How to Store Pumpkin Seeds, Raw or Roasted

This weekend is prime for pumpkin picking and carving. With Halloween just days away, it’s time to grab a knife and carve a jack-o-lantern. But what are you supposed to do with all the leftover seeds from inside the pumpkin? The easy option would be to…

This weekend is prime for pumpkin picking and carving. With Halloween just days away, it’s time to grab a knife and carve a jack-o-lantern. But what are you supposed to do with all the leftover seeds from inside the pumpkin? The easy option would be to discard or compost them, but don’t! They make a delicious snack raw or roasted that you can enjoy for weeks to come.

How to Store Fresh Pumpkin Seeds

Once you’ve completely gutted the pumpkin prior to carving it, (“awww, you didn’t tell me you were gonna kill it!”), place the seeds and pulp in a large bowl and fill it completely with water. Using your hands or a fork, stir the pumpkin inners around, allowing the seeds to float to the top of the water. Once most of the seeds have separated from the pulp and floated to the top, use a slotted spoon or spider to remove the seeds from the water and place them in a separate colander. Rinse any remaining pulp from the seeds in the colander with running water. From here, it’s time to dry them! Spread the seeds in a single layer out on a dish towel or a few sheets of paper towel and pat them dry to get rid of any excess moisture.

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Seeds vs. Plants: A Buying Guide for Budding Gardeners

During the second half of May, I keep an eye on the weather forecast (even more obsessively than usual), because I have dozens of vegetable plants ready to be transplanted into the garden. Here in northeastern Pennsylvania, we can still get a late fros…

During the second half of May, I keep an eye on the weather forecast (even more obsessively than usual), because I have dozens of vegetable plants ready to be transplanted into the garden. Here in northeastern Pennsylvania, we can still get a late frost that would be fatal for my tender young plants.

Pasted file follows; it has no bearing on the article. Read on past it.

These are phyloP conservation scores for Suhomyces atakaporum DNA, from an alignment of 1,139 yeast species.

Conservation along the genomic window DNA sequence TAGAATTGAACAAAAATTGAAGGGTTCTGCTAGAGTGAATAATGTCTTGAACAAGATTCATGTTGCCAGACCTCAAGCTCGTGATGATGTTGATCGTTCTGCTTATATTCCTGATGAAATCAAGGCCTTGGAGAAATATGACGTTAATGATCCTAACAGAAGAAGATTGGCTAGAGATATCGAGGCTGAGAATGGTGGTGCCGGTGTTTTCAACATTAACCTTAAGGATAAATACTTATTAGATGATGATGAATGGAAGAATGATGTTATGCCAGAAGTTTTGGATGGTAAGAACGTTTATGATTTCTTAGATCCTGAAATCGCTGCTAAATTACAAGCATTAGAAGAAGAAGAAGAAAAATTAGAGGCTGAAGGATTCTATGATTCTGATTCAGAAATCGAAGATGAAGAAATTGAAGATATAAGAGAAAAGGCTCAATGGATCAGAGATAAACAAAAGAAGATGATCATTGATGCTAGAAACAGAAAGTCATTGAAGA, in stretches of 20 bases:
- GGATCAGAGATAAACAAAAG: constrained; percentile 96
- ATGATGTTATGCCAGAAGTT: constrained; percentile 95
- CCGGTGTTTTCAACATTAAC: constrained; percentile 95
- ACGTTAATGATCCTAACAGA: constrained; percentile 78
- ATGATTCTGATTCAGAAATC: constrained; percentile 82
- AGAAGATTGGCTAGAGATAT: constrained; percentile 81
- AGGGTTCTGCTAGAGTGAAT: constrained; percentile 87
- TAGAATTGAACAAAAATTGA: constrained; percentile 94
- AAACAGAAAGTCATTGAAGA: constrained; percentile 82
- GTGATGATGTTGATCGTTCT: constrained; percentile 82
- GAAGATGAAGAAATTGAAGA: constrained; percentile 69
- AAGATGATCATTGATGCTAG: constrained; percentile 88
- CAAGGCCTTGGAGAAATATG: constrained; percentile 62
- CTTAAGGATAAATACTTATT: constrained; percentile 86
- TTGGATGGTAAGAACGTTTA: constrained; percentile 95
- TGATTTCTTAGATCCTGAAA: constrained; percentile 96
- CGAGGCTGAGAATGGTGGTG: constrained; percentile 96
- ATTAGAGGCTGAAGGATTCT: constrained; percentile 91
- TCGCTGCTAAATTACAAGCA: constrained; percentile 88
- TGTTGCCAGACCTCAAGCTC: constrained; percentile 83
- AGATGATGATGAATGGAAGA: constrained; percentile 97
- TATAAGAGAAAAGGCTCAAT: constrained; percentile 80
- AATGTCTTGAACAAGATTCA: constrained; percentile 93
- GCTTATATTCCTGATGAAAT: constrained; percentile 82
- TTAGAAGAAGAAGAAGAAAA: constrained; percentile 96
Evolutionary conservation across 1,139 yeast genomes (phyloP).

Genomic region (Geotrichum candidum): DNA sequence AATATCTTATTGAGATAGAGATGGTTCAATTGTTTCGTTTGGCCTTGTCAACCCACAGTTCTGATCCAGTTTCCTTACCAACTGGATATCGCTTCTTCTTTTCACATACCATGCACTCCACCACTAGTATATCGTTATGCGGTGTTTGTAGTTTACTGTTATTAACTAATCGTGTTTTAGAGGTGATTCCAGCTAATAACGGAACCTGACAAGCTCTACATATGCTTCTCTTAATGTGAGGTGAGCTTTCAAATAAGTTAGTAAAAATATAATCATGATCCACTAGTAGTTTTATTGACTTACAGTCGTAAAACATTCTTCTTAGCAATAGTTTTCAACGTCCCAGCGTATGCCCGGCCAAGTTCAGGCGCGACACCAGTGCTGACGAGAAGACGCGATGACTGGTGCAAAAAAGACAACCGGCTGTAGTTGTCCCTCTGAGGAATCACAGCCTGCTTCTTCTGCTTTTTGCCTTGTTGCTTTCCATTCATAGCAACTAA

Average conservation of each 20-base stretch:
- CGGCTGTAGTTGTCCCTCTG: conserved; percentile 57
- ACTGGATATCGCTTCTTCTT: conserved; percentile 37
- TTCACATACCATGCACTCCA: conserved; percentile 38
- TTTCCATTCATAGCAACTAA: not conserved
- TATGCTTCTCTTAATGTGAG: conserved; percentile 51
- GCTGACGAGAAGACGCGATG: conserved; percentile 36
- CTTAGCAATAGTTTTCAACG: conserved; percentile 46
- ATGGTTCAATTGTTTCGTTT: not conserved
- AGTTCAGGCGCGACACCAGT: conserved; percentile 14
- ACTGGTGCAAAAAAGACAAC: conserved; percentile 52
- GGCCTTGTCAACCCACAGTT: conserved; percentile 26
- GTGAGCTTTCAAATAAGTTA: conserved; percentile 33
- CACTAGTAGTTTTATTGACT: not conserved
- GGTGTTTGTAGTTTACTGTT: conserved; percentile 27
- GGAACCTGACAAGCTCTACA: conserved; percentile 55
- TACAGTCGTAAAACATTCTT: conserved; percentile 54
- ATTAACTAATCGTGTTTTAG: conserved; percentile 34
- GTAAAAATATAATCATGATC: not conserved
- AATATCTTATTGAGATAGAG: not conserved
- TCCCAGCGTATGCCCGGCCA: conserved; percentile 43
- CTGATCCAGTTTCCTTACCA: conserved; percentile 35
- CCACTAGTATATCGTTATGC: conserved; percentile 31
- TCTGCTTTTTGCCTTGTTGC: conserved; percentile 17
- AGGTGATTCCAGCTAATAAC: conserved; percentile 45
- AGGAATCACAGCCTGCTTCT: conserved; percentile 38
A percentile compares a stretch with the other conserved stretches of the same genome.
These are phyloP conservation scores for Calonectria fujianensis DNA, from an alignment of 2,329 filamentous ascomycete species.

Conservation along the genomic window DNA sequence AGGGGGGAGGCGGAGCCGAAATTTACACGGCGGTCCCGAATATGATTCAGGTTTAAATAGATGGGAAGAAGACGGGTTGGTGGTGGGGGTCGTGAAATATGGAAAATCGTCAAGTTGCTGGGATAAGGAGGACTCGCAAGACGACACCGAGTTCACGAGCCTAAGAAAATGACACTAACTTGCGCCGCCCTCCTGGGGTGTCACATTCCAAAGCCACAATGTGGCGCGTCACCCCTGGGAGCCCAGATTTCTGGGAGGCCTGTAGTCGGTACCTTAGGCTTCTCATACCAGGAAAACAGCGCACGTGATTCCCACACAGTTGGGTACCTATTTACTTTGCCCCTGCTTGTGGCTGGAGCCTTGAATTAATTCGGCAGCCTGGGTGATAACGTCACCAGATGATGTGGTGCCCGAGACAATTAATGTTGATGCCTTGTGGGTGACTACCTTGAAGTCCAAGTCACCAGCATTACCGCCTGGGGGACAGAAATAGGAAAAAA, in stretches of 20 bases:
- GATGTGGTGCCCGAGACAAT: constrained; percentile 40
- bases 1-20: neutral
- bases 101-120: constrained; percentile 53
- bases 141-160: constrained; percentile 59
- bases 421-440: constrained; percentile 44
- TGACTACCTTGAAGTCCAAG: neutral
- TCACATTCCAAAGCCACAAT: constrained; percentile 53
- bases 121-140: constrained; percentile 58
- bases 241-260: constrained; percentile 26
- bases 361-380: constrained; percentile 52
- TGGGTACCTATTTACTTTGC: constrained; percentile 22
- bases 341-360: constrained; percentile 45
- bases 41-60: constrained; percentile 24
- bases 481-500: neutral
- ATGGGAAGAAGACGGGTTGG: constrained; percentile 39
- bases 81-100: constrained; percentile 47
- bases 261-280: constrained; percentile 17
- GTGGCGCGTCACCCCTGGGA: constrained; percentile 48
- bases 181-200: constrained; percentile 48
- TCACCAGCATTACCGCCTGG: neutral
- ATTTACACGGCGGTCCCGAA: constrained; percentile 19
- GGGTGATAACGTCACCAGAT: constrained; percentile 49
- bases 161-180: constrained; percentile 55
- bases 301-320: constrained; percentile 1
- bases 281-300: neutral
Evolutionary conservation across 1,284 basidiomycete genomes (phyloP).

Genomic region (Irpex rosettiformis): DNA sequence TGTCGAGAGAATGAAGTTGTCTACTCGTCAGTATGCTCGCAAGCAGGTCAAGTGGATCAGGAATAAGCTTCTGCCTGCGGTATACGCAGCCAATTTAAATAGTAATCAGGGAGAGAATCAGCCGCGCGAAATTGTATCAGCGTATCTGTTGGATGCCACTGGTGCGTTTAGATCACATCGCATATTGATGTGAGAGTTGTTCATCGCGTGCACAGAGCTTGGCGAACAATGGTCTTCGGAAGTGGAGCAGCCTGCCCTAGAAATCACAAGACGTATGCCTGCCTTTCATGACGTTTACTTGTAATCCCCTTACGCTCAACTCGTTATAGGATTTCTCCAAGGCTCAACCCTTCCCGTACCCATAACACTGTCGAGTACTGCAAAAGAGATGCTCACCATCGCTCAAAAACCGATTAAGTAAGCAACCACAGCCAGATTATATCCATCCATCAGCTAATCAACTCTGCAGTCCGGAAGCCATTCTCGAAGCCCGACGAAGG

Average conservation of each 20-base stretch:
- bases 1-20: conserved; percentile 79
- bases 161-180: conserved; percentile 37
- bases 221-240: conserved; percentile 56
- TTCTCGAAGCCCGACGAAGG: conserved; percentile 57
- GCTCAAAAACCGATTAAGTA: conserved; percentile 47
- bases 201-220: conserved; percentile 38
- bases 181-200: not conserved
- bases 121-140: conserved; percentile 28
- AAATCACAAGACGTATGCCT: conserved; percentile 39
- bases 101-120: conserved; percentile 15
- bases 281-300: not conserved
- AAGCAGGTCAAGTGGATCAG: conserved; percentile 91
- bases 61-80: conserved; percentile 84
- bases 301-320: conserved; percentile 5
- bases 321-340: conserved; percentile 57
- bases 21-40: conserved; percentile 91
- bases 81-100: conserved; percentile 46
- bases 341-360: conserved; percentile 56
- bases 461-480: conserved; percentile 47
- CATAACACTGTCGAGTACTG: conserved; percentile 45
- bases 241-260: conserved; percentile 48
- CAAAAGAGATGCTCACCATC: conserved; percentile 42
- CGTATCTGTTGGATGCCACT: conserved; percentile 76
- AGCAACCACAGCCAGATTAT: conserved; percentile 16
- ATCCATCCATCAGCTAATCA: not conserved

My garden is a mixture of plants from nurseries and ones that I started myself from seed, and whether you should grow from seed or buy plants very much depends on your individual situation. Root vegetables such as beets and parsnips don’t transplant well, and they should be directly seeded in the garden, as should be beans, peas, and leafy greens like lettuce and spinach. For all the others, here’s a list of factors to consider.

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Why I’m Swapping Chia for Basil Seeds (at Least Sometimes)

I remember the first time I ever saw basil seeds. It was in the drink aisle of a gigantic Asian grocery store. I did a double-take; basil seeds? In a drink? Obviously, I had to try one.

The beverage was citrusy and filled with floating, gelatinous see…

I remember the first time I ever saw basil seeds. It was in the drink aisle of a gigantic Asian grocery store. I did a double-take; basil seeds? In a drink? Obviously, I had to try one.

The beverage was citrusy and filled with floating, gelatinous seeds with the texture of tapioca. It was unfamiliar to me, and at first, I thought the texture was a little slimy—but I actually enjoyed it. The seeds gave the drink a bit of chewy substance, and imparted a light, herbaceous flavor to the lemony drink.

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The Difference Between Pepitas & Pumpkin Seeds

What are pepitas, really? And are they any different from regular ol’ pumpkin seeds? Food writer Ali Slagle finds out.
I had this (not brilliant at all) idea to try to shell the pumpkin seeds that were being excavated from our many, many carved pumpkin…

What are pepitas, really? And are they any different from regular ol' pumpkin seeds? Food writer Ali Slagle finds out.

I had this (not brilliant at all) idea to try to shell the pumpkin seeds that were being excavated from our many, many carved pumpkins around the office—the thinking being that hulling the seeds would produce something more workable and multipurpose, namely pepitas (“little seed of squash” in Spanish). Because pepitas are shelled pumpkin seeds, right?

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